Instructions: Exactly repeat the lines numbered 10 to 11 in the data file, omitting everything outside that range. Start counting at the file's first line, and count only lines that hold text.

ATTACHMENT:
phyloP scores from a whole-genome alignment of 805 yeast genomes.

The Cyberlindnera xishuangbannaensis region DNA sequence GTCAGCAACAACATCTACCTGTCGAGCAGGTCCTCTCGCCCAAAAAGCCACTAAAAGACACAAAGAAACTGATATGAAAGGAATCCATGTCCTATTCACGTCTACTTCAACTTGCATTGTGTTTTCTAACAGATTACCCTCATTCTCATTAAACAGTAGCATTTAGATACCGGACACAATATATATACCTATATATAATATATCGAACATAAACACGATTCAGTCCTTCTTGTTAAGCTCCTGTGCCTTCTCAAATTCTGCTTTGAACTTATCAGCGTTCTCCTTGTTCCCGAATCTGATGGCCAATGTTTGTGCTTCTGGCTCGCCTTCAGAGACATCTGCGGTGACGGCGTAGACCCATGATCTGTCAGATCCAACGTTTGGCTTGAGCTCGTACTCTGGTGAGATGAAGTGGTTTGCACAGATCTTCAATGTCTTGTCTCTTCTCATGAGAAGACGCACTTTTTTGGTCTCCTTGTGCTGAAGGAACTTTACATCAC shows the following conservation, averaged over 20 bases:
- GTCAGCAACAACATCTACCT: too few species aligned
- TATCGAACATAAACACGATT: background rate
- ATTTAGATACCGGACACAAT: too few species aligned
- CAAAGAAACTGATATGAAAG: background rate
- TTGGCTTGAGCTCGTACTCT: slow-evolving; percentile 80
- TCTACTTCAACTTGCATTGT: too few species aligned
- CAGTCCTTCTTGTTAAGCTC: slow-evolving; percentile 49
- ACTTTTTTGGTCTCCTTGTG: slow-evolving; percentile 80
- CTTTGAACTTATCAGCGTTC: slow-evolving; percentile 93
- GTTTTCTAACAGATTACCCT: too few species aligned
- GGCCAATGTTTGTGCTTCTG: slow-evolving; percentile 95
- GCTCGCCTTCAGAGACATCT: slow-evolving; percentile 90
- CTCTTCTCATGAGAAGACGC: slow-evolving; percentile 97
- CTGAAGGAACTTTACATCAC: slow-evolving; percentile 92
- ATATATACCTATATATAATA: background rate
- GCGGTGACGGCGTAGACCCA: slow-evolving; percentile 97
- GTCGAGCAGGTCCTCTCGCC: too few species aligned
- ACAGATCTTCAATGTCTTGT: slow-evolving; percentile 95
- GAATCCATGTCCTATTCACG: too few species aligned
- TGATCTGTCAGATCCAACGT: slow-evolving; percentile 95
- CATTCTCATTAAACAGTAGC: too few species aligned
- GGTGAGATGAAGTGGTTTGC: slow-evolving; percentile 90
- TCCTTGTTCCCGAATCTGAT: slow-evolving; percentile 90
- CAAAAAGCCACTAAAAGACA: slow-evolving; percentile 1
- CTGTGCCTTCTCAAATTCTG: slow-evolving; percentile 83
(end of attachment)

- ACTTTTTTGGTCTCCTTGTG: slow-evolving; percentile 80
- CTTTGAACTTATCAGCGTTC: slow-evolving; percentile 93